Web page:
Category Archives: Constitution

The Jury Question

Many years ago, back in the 1970’s, you could, on rare occasions, actually learn something watching a TV crime drama. And so it was that way back when, Dave watched an episode of Quincy, M.E., during which he learned a fact about how Jury trials can work that he retains even today. That single fact is helpful when we recall the purpose of the Jury is to serve as a mighty bulwark against government. To make certain that government isn’t allowed to just run roughshod over accused citizens.

At the same time, that simple fact also makes certain that a person who is guilty can’t hide behind confusion and misdirection.

Back in 2012, a man stood accused of hacking into PriceWaterhouse and stealing the Romney’s tax returns, which he threatened to release to the highest bidder if he didn’t get paid $1Million in digital currency. The self-named “Dr. Evil,” was about as competent as his nom de guerre, and ended up in the custody of the US Secret Service, who take a dim view of people threatening potential Presidents with blackmail. He denied being involved, of course, and eventually found himself sitting in front of a Jury as the Secret Service laid out their digital case against him.

It was extremely complicated, and for people who aren’t computer experts, somewhat confusing. To make sure that the Jury understood the case, the Judge allowed the same thing that Dave learned watching Quincy, M.E., all those years ago to happen…

Never More Divided

Almost daily we are told by some pundit somewhere, that we “have never been more divided.” I think that intellectually we know that isn’t true. But history is past, not always prologue. And without any experiential relationship to it, we find it easy to disconnect from it. We don’t know what happened, except in the broadest of sense, and so it is easy to both ignore its lessons and – like a teenager after a first breakup – believe that nobody could possibly understand what we are going through right now.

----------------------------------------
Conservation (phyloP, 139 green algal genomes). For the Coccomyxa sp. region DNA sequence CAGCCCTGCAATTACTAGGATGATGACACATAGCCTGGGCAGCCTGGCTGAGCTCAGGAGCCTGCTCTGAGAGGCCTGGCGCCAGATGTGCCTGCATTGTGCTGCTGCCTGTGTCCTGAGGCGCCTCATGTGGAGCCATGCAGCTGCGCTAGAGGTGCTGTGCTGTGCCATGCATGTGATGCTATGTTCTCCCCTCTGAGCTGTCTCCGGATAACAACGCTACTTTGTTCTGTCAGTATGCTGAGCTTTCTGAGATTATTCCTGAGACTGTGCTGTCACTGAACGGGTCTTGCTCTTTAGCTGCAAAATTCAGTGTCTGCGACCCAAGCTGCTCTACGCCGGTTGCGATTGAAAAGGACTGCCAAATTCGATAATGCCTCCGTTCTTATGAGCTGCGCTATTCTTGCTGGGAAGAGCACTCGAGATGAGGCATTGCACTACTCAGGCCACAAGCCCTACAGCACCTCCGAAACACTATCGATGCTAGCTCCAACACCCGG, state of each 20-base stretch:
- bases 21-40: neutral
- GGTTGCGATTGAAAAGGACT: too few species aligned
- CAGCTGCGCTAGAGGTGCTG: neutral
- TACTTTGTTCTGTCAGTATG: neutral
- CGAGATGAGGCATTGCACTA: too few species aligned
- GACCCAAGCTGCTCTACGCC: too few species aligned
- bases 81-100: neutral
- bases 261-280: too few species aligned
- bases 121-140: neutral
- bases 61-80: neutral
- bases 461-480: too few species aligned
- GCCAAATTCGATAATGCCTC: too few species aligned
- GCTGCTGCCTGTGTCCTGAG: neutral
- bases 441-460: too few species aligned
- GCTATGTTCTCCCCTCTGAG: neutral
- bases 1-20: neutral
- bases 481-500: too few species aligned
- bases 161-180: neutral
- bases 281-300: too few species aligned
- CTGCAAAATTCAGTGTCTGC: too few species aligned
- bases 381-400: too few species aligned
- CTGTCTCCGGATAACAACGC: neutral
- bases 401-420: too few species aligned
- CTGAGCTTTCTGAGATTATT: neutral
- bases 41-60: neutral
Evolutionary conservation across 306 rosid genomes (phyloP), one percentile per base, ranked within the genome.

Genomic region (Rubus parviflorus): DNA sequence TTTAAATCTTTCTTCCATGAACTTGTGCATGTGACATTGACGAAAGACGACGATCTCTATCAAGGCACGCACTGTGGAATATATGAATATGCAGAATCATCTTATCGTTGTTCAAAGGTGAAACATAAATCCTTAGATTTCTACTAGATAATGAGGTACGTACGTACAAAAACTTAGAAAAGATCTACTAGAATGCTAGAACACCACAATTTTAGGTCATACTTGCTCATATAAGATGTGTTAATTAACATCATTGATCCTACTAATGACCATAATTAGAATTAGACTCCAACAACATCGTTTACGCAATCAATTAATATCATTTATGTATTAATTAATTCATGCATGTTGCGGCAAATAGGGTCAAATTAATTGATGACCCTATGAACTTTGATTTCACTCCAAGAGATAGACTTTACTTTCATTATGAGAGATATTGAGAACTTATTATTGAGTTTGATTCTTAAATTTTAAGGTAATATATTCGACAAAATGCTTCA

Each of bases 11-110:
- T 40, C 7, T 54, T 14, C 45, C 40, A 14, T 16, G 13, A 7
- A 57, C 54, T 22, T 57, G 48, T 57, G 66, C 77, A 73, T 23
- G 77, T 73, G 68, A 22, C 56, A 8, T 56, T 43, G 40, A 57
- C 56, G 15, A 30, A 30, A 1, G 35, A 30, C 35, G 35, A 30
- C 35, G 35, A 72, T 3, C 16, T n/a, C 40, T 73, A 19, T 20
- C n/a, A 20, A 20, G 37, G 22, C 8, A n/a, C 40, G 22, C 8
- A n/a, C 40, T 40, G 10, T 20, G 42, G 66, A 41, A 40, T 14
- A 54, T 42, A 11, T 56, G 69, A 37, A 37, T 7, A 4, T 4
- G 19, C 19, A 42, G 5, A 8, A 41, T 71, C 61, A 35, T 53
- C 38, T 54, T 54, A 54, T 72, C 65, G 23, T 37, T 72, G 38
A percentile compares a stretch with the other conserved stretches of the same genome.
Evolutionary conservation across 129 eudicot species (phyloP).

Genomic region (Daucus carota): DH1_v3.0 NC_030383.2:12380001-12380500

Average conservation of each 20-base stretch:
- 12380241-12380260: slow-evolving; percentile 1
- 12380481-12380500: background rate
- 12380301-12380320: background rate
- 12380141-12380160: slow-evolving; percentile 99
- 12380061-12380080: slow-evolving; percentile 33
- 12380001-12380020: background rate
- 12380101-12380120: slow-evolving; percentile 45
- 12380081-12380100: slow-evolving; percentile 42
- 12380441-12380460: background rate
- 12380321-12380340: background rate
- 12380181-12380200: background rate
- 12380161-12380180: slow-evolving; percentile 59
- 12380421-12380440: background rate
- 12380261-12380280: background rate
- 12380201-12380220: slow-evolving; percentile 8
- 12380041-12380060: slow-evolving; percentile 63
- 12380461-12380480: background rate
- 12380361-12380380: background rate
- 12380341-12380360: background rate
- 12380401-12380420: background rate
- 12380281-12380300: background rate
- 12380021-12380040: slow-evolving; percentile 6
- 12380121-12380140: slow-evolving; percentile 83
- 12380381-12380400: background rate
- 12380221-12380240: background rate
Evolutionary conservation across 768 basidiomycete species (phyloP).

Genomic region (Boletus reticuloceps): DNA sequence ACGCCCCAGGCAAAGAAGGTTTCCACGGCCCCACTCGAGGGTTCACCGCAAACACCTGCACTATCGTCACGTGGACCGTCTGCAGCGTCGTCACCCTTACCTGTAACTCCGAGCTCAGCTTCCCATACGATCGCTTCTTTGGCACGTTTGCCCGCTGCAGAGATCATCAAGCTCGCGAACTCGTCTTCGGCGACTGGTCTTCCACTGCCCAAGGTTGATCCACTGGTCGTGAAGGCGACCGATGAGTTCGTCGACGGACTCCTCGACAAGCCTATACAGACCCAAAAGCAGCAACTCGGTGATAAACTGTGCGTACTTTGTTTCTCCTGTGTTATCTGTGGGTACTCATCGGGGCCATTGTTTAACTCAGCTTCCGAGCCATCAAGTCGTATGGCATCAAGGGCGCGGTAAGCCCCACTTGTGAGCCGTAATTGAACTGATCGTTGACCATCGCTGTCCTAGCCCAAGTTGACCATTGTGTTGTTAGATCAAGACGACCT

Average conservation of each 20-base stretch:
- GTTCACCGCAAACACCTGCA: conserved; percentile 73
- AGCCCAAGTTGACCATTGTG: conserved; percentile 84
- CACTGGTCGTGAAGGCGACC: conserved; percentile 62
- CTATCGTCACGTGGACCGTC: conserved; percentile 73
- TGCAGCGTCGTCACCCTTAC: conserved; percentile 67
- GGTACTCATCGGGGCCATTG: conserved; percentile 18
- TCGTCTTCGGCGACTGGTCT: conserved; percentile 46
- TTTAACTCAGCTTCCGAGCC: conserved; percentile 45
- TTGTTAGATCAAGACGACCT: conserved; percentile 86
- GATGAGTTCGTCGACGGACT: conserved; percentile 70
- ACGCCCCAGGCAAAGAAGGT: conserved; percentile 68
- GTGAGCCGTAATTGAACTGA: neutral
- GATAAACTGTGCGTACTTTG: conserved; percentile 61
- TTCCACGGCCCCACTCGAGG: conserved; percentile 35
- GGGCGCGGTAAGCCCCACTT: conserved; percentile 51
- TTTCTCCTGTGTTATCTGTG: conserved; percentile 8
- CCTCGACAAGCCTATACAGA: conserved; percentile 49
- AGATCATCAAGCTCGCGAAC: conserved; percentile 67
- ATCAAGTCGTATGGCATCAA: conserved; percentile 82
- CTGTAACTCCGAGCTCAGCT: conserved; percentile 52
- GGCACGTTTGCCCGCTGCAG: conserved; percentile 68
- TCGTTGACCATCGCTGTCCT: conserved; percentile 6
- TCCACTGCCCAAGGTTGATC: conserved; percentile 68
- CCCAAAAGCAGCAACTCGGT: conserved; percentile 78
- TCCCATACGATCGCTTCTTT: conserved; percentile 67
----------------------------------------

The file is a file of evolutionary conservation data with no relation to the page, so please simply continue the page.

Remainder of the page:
When it comes to the American Civil War of 1861-1865, there are any number of passions, beliefs, arguments, nostalgic wanderings and even warmed over arguments that it’s hard sometimes to keep it all straight. If you want to really start an argument by dropping a grenade into a conversation, just bring up any of the controversial aspects of the Civil War (my personal favorite is, “Could the South have won?”). Then walk over and get your popcorn.

Here we are, one hundred and fifty-two years after the end of the War, and now we have decided that Confederate Monuments need to come down because, hurt feelings. I guess.

Look. I’ll be the second person to say it: Confederate Monuments are the ultimate Participation Trophy. Literally they say “2nd Place, American Civil War.” And while I will also argue that the Confederate States of America was an evil thing in its time, what exactly does tearing down monuments actually accomplish? Supporters of the monuments claim that we can “learn from them.” Fine. Conversely, What is the lesson a person takes away from a statue of Jefferson Davis?